Israeli officials now believe that the region will receive more rain than expected this winter, bringing the Sea of Galilee back up to a level it has not been at in over 10 years.
Speaking to Israel's Ma'ariv newspaper, Israel Water Authority official Dr. Amir Givati noted that due to abundant rainfall already this winter, the Sea of Galilee already began to rise in late October, more than a month before is typically starts to rise in the annual rain cycle.
"Our estimate at the beginning of the winter was that we were facing an average winter," said Givati. "Today we believe that it will be more than that, at least in the north of the country.
Givati explained that even if precipitation levels were only "average" this winter, the Sea of Galilee would still rise to 210.8 meters below sea level, which is just two meters below its "upper red line." That is a major increase following seven years of drought, when the Sea of Galilee raced past its "lower red line" and repeatedly flirted with its "black line."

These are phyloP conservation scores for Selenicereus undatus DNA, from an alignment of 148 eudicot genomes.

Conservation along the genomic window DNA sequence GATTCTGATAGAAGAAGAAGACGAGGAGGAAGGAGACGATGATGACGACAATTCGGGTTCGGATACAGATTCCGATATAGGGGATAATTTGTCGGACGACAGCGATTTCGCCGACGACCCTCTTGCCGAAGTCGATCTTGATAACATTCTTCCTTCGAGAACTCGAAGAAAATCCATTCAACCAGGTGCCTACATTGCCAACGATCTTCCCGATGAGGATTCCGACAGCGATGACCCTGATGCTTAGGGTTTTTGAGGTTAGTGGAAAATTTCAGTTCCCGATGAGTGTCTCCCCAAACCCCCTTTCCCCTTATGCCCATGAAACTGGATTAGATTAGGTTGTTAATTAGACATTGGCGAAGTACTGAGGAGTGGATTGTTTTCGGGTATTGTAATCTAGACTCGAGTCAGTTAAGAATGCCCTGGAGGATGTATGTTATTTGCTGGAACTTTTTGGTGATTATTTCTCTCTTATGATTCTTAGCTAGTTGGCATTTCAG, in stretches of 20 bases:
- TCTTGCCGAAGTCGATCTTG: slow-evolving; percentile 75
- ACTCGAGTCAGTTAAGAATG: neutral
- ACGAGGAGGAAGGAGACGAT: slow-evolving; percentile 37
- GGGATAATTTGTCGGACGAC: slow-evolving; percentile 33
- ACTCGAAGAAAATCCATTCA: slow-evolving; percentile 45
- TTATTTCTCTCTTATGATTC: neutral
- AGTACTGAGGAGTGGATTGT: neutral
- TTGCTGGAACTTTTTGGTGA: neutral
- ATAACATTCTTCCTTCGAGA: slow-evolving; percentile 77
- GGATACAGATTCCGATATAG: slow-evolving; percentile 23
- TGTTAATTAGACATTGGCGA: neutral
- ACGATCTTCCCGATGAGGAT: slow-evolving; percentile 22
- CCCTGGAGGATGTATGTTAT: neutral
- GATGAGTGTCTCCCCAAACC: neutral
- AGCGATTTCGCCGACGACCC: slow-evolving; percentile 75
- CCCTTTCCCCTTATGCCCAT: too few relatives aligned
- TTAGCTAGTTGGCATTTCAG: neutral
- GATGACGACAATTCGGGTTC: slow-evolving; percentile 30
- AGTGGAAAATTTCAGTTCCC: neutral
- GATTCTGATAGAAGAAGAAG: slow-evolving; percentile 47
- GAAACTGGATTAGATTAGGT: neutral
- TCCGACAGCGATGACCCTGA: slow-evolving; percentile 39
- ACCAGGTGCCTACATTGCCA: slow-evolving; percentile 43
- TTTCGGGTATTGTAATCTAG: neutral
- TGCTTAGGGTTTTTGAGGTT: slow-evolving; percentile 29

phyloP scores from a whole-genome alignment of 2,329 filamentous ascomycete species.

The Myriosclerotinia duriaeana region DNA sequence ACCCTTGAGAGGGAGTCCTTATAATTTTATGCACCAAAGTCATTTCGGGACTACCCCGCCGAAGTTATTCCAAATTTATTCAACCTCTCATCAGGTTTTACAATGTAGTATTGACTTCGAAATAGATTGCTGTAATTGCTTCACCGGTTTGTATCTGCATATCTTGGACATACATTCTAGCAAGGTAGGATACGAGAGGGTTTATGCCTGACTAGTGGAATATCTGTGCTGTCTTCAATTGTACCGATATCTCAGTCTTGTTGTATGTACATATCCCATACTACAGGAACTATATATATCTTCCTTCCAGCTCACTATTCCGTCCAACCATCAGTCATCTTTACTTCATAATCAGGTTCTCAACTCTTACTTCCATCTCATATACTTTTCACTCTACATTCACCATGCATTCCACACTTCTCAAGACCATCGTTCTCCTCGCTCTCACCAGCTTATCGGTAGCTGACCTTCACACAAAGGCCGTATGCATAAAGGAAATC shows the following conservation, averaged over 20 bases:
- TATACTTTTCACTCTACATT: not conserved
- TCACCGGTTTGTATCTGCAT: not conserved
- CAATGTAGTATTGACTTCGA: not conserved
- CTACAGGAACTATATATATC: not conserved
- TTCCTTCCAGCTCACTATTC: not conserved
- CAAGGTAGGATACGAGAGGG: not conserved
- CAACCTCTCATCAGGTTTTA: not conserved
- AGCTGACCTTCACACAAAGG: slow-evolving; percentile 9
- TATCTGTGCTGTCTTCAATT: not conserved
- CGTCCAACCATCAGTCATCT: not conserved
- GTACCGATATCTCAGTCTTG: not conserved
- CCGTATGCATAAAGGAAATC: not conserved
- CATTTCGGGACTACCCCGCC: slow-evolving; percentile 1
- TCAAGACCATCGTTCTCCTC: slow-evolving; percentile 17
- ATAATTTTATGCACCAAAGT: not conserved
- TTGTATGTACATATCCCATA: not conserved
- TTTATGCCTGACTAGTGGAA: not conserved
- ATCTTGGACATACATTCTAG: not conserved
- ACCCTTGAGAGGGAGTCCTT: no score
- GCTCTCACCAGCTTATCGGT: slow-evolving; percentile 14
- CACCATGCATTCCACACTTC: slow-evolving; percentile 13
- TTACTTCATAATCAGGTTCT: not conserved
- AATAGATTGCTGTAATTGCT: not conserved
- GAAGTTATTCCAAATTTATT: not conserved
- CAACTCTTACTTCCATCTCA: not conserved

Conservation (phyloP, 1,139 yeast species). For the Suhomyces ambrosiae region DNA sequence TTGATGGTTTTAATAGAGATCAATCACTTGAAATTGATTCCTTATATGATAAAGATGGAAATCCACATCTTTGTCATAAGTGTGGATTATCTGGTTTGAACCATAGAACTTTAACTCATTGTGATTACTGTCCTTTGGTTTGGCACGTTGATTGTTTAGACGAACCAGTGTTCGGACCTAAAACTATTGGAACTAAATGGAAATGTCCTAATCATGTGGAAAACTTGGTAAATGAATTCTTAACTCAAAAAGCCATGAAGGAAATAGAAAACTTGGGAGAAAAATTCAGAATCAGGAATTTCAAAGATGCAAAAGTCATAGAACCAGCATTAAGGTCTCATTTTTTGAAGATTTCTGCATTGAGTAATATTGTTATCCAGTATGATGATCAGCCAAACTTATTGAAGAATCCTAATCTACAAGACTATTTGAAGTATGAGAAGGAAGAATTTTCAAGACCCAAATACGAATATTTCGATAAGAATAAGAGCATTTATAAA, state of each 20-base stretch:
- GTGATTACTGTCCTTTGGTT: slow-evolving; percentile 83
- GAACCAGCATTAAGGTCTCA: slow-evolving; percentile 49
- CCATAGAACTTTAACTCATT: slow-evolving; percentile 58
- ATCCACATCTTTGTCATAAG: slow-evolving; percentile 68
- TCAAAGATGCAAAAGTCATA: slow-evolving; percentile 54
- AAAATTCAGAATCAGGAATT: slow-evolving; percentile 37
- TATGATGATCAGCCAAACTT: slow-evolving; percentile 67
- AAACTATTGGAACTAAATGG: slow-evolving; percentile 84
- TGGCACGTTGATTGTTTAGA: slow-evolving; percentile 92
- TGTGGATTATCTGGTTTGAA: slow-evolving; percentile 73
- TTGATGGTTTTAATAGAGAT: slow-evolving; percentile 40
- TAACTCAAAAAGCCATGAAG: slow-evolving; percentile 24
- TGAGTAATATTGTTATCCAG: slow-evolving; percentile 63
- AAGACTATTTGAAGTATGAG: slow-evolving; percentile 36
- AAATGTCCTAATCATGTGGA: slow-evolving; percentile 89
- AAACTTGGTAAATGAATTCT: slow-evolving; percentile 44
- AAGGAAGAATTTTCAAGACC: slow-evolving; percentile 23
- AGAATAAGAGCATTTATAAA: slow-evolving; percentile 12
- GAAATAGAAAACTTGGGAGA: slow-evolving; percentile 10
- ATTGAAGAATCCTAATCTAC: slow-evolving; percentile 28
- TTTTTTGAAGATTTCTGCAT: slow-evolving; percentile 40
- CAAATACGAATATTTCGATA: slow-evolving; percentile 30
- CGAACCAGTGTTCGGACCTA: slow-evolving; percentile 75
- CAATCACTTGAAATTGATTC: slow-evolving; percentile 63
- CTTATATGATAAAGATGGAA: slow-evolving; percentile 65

The rise in the lake's water level comes primarily from the northern part of the Jordan River and the streams that run down from the Golan Heights, all of which started flowing much earlier than usual.
"To see the Jordan River flowing at this time of year - that’s a phenomenon that takes place once every 20 years," Givati said. "Streams like Ayun and Sa’ar usually begin to run only in the spring, but this year we’re already seeing them gushing."
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